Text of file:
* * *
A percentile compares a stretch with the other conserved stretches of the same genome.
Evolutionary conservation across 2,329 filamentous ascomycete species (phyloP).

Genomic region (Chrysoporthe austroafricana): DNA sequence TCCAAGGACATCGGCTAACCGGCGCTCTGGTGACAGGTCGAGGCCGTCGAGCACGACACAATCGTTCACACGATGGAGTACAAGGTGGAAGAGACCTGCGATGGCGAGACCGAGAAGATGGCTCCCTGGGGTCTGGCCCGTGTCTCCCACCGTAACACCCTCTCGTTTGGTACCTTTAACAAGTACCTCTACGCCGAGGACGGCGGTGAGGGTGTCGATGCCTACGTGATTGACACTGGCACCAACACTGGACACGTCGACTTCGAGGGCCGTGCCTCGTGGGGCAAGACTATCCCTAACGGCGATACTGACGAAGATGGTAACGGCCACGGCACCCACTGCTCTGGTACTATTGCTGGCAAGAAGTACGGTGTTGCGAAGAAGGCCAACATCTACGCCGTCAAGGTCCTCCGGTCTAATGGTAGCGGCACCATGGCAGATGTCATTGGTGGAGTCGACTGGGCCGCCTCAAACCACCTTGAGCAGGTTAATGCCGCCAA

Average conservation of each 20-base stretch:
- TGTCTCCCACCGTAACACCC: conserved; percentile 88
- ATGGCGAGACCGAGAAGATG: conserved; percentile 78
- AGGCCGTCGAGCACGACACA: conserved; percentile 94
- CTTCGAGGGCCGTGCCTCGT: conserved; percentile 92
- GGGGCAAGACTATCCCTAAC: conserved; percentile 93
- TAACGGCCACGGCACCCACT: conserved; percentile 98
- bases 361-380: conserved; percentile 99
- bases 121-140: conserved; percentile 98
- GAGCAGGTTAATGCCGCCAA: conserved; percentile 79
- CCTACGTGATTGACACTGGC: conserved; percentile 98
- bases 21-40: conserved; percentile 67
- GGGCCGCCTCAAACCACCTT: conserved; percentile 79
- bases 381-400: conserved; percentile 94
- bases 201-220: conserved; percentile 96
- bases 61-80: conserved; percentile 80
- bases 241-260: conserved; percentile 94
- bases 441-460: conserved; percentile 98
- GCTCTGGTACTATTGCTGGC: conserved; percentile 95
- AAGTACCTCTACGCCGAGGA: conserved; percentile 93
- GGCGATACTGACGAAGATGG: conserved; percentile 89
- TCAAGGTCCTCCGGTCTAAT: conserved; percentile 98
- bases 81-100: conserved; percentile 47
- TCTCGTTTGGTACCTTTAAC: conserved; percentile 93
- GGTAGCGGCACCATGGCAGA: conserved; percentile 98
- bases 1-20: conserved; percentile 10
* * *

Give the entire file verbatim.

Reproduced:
A percentile compares a stretch with the other conserved stretches of the same genome.
Evolutionary conservation across 2,329 filamentous ascomycete species (phyloP).

Genomic region (Chrysoporthe austroafricana): DNA sequence TCCAAGGACATCGGCTAACCGGCGCTCTGGTGACAGGTCGAGGCCGTCGAGCACGACACAATCGTTCACACGATGGAGTACAAGGTGGAAGAGACCTGCGATGGCGAGACCGAGAAGATGGCTCCCTGGGGTCTGGCCCGTGTCTCCCACCGTAACACCCTCTCGTTTGGTACCTTTAACAAGTACCTCTACGCCGAGGACGGCGGTGAGGGTGTCGATGCCTACGTGATTGACACTGGCACCAACACTGGACACGTCGACTTCGAGGGCCGTGCCTCGTGGGGCAAGACTATCCCTAACGGCGATACTGACGAAGATGGTAACGGCCACGGCACCCACTGCTCTGGTACTATTGCTGGCAAGAAGTACGGTGTTGCGAAGAAGGCCAACATCTACGCCGTCAAGGTCCTCCGGTCTAATGGTAGCGGCACCATGGCAGATGTCATTGGTGGAGTCGACTGGGCCGCCTCAAACCACCTTGAGCAGGTTAATGCCGCCAA

Average conservation of each 20-base stretch:
- TGTCTCCCACCGTAACACCC: conserved; percentile 88
- ATGGCGAGACCGAGAAGATG: conserved; percentile 78
- AGGCCGTCGAGCACGACACA: conserved; percentile 94
- CTTCGAGGGCCGTGCCTCGT: conserved; percentile 92
- GGGGCAAGACTATCCCTAAC: conserved; percentile 93
- TAACGGCCACGGCACCCACT: conserved; percentile 98
- bases 361-380: conserved; percentile 99
- bases 121-140: conserved; percentile 98
- GAGCAGGTTAATGCCGCCAA: conserved; percentile 79
- CCTACGTGATTGACACTGGC: conserved; percentile 98
- bases 21-40: conserved; percentile 67
- GGGCCGCCTCAAACCACCTT: conserved; percentile 79
- bases 381-400: conserved; percentile 94
- bases 201-220: conserved; percentile 96
- bases 61-80: conserved; percentile 80
- bases 241-260: conserved; percentile 94
- bases 441-460: conserved; percentile 98
- GCTCTGGTACTATTGCTGGC: conserved; percentile 95
- AAGTACCTCTACGCCGAGGA: conserved; percentile 93
- GGCGATACTGACGAAGATGG: conserved; percentile 89
- TCAAGGTCCTCCGGTCTAAT: conserved; percentile 98
- bases 81-100: conserved; percentile 47
- TCTCGTTTGGTACCTTTAAC: conserved; percentile 93
- GGTAGCGGCACCATGGCAGA: conserved; percentile 98
- bases 1-20: conserved; percentile 10